Examining Geopolitics in the Age of Globalization – Mapping an Alternative Global Future: Gandhi’s Approach

A former diplomat draws on Gandhi’s philosophy to make a solid case that there is a solution to some of the world’s toughest problems

A former diplomat draws on Gandhi’s philosophy to make a solid case that there is a solution to some of the world’s toughest problems

In the 1970s, Stanley Hoffmann argued that international relations (IR) was an “American social science”. On closer examination of this discipline, it is difficult to refute Hoffmann’s analysis. American scholars like Hans Morgenthau, Robert Keohane and Alexander Wendt mainly shaped the academic discourse of IR. Similarly, American political leaders have also influenced the study of world politics. For example, two former US presidents are usually associated with important theories – Woodrow Wilson with liberal institutionalism and Ronald Reagan with neoliberalism.

On the contrary, in the Global South, especially in India, IR scholarship is relatively new and mostly post-colonial. Lately, there have been notable academic interventions from Indian scholars, but there is still a reluctance to engage intellectually and academically with the ideas of our political leaders, some of whom have profoundly influenced world politics. With the exception of writings on Nehruvian foreign policy, it is not easy to find literature even on Mahatma Gandhi from an IR perspective. Gandhi’s philosophy was practiced by leaders like Martin Luther King Jr. and Nelson Mandela, but IR scholars remain fairly oblivious to the concepts of nonviolence and mass mobilization. In this regard, Yogendra Kumar, a former Indian foreign service officer, should be credited with writing a book that deals with contemporary geopolitical conundrums and offers food for thought. The fascinating part of the book is that it draws on Gandhi’s philosophy to present a solid argument that there is a solution to some of the serious international problems.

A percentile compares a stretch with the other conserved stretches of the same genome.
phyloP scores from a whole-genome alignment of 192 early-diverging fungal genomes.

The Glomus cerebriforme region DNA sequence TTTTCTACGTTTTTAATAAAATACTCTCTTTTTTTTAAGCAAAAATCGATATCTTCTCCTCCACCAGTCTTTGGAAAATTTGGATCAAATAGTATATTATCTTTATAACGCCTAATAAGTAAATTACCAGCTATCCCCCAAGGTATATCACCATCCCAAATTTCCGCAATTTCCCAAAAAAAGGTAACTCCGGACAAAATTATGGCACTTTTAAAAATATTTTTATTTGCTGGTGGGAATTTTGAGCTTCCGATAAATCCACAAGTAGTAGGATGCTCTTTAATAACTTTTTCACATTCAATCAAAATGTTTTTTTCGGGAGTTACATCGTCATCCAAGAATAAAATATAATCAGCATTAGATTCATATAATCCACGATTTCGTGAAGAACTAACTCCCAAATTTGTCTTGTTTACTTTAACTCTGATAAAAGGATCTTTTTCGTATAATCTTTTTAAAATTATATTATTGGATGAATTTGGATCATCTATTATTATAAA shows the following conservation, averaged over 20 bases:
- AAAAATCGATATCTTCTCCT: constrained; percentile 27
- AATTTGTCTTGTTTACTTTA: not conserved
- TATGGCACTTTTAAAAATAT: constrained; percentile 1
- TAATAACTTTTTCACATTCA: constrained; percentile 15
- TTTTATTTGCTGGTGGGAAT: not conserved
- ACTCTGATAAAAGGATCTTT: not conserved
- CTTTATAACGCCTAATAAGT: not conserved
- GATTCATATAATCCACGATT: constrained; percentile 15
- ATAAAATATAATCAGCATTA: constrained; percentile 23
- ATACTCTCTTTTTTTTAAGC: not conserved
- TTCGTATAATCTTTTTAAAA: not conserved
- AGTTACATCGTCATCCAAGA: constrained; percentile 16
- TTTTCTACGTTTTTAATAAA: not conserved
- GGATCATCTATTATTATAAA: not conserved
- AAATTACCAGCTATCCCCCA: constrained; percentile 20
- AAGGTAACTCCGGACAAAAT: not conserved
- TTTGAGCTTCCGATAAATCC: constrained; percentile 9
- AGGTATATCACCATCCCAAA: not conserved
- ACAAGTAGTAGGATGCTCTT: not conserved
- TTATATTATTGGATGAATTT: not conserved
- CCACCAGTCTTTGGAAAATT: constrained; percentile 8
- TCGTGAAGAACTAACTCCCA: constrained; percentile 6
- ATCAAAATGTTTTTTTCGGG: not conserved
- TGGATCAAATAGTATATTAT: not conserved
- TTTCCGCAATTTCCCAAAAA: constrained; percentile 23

Mix of theory and empirical

Ambassador Kumar began his diplomatic career at the height of the Cold War and his first posting was in Moscow in the late 1970s. He then served in various Indian missions in Europe and Central Asia. He witnessed a political transition in these critical regions after the end of the Cold War and the disintegration of the Soviet Union. The book is a good mix of theory and empirical making it an easy read even for someone unfamiliar with IR concepts.

The author critically assesses popular writings on geopolitics by Francis Fukayama, Edward Luttwak, John Agnew, Stuart Corbridge, Samuel Huntington, and Robert Kaplan. What makes it more engrossing is the extensive discussion of Asian perspectives. There is a detailed analysis of how Confucian thought influences the Chinese School of International Relations which incorporates “Western modernism” to develop “Chinese exceptionalism”. In short, China endorses the Western characterization of the state but rejects notions of “electoral democracy, civil society and neutrality of law” (p.17). Chinese President Xi Jinping has consistently touted it as a “Chinese model” – a way to solve humanity’s lingering problems (p.18). The author then explains that the Indian approach to IR is also an amalgamation of traditional Indian and modern Western thought. The core of Indian IR has a strong imprint of Nehru with a concept like non-alignment, and peaceful coexistence still reverberates in Indian foreign policy narratives today. India’s understanding of the international order is also largely shaped by Mahatma Gandhi, Rabindranath Tagore, MS Golwalkar, VD Savarkar, Bankim Chandra Chattopadhyay and Sri Aurobindo Ghosh (p.19). Highlighting the limits of the most discussed geopolitical theories, the author recommends Gandhian thought for this turbulent world.

Link it to the time

The book is very relevant in the current context, when the world discusses the validity of international law, in particular concerning the Russian invasion of Ukraine. The author explains how the hope for a rules-based international order in the post-Cold War phase was dashed as the major powers continued to ignore the authority of the UN. For example, the US-led “coalition of the willing” attacked Iraq in 2003, “bypassing the UN” (p. 32). Moreover, there has been a lack of effort to reach consensus and North-South differences have remained more or less intact. Developing countries have now realized that neoliberalism has an inherent bias toward the developed North. The International Monetary Fund (IMF) and the World Bank (WB) faithfully followed the Washington Consensus and prescribed neoliberal policies (p.33). These policies did not yield positive results during the East Asian financial crisis of 1997. Similarly, the World Trade Organization was unable to conclude “any round of negotiations after the round of Uruguay” (p. 35) because of the political split between its member states. With stringent politico-economic conditionalities and a one-size-fits-all IMF and World Bank approach, today many developing and least developed countries find it easier to match China for development-related requirements.